Whole Foods Market Inc. has implemented a ratings system aimed at promoting animal welfare and informing consumers how the grocery chain’s beef, chicken and pork is produced.

The system uses color-coded signs and stickers in Whole Foods’ meat department, providing “a new level of transparency about how farm animals are raised,” the Austin, Tex.-based company said in a Feb. 2 statement.

A step 1 rating, for example, indicates the animal was not raised in a cage or crate, while a step 4 rating signifies a “pasture-centered” operation. A step 5-plus is the most “animal-centered” rating, meaning animals spent their entire lives on one farm.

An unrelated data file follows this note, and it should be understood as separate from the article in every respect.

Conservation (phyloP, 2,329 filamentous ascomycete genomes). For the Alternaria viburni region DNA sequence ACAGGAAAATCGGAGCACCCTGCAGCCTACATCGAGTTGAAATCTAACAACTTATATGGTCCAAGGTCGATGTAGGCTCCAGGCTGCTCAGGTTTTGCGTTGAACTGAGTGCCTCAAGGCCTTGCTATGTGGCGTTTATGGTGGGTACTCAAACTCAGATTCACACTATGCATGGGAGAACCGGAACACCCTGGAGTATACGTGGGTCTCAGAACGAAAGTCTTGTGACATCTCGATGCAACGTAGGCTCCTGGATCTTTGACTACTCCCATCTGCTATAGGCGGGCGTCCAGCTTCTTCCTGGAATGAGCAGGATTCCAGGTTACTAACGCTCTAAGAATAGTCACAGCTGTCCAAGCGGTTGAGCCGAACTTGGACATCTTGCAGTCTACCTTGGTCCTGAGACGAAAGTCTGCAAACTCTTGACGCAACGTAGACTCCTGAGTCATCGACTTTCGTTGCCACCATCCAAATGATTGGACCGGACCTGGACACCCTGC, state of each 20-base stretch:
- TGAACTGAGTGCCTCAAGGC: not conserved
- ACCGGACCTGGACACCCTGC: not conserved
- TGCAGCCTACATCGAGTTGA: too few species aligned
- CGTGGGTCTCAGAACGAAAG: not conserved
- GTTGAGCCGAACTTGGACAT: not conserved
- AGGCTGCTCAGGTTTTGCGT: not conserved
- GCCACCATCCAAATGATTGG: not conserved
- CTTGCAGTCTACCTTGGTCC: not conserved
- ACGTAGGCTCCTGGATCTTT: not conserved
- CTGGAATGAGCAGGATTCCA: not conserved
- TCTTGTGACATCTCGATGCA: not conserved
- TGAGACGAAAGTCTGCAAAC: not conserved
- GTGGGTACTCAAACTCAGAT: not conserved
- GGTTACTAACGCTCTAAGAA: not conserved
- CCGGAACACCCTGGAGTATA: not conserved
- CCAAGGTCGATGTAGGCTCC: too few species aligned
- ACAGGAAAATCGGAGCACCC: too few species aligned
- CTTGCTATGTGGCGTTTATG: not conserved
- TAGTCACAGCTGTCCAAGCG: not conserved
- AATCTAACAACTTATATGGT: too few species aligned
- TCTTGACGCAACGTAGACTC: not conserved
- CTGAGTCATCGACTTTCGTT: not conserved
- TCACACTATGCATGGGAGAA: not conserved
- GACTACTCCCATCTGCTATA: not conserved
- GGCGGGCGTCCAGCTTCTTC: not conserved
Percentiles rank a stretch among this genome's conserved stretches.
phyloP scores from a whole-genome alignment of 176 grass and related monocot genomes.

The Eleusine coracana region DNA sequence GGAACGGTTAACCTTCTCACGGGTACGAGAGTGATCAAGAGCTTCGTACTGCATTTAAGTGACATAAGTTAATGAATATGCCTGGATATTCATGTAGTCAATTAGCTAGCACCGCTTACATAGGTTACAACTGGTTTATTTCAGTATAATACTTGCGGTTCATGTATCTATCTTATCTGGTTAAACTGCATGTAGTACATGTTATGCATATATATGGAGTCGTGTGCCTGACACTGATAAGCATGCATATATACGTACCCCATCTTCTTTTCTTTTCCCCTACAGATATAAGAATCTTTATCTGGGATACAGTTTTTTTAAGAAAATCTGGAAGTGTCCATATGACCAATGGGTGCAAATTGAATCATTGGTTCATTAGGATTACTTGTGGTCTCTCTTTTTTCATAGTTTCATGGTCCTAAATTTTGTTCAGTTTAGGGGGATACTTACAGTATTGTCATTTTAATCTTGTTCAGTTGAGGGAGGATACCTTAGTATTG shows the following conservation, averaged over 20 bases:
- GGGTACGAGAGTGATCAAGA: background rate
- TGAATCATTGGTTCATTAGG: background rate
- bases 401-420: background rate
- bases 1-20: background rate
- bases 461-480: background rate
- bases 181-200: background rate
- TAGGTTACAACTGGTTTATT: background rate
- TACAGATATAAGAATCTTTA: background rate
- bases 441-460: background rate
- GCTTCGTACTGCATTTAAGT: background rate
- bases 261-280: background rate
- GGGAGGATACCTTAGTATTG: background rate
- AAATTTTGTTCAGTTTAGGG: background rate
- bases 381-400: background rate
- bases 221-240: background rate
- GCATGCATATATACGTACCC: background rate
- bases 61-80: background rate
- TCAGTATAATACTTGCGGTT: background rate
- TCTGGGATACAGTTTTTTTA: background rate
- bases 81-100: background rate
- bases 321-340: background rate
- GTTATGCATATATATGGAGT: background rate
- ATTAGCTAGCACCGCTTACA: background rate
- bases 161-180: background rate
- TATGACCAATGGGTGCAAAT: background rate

Designed by the nonprofit Global Animal Partnership, the system is part of an “overarching goal” to continuously improve the lives of farm animals, said A.C. Gallo, Whole Foods’ chief operating officer.

“Our customers have long been asking for information on the raising practices on the farms and ranches that provide products to our stores,” Gallo said in the statement. The ratings system “helps shoppers make even more informed buying decisions while offering them peace of mind that the animals from our producers are raised with care.”

More than 1,200 farms and ranches that supply Whole Foods’ 291 U.S. locations have received step certification through independent, third-party certifiers, the company said.

Whole Foods already requires meat sold in its store be from animals raised on a vegetarian diet and without antibiotics or added growth hormones.